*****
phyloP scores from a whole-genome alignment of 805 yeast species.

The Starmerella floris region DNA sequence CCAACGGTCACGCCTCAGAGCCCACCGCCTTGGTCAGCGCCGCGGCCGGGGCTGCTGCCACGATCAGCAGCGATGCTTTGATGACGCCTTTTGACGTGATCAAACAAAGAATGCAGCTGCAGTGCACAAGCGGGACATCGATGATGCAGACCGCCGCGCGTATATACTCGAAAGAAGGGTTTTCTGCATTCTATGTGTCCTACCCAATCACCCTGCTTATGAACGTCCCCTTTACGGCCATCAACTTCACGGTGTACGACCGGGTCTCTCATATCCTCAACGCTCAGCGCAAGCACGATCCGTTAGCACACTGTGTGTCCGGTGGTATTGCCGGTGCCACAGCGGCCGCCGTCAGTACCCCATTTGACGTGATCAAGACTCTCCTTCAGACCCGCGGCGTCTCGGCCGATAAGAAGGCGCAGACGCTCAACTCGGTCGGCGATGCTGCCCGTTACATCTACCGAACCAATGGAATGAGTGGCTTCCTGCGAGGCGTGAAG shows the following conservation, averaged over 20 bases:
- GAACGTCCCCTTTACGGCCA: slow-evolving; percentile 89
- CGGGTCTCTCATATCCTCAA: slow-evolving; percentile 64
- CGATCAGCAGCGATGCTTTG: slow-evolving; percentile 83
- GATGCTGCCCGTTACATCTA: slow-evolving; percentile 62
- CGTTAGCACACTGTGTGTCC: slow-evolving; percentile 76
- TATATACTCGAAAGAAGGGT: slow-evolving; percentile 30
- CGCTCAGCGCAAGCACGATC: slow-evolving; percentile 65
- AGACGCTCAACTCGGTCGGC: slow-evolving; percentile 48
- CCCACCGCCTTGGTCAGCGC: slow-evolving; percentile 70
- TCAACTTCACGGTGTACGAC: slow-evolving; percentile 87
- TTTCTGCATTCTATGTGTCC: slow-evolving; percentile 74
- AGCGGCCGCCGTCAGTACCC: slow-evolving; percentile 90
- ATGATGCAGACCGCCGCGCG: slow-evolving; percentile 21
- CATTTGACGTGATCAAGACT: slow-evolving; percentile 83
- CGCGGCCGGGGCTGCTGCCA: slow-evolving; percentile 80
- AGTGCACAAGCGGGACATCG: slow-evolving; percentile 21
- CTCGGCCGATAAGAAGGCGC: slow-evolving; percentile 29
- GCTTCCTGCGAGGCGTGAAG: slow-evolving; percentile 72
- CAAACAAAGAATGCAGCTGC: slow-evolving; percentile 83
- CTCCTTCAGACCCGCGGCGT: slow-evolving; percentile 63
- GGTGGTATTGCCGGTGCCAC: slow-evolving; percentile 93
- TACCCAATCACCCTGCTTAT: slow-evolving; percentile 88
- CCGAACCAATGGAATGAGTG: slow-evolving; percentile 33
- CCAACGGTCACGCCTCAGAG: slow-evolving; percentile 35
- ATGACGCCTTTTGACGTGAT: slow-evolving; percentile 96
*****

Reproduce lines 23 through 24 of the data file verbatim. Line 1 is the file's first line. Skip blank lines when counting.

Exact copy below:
- GGTGGTATTGCCGGTGCCAC: slow-evolving; percentile 93
- TACCCAATCACCCTGCTTAT: slow-evolving; percentile 88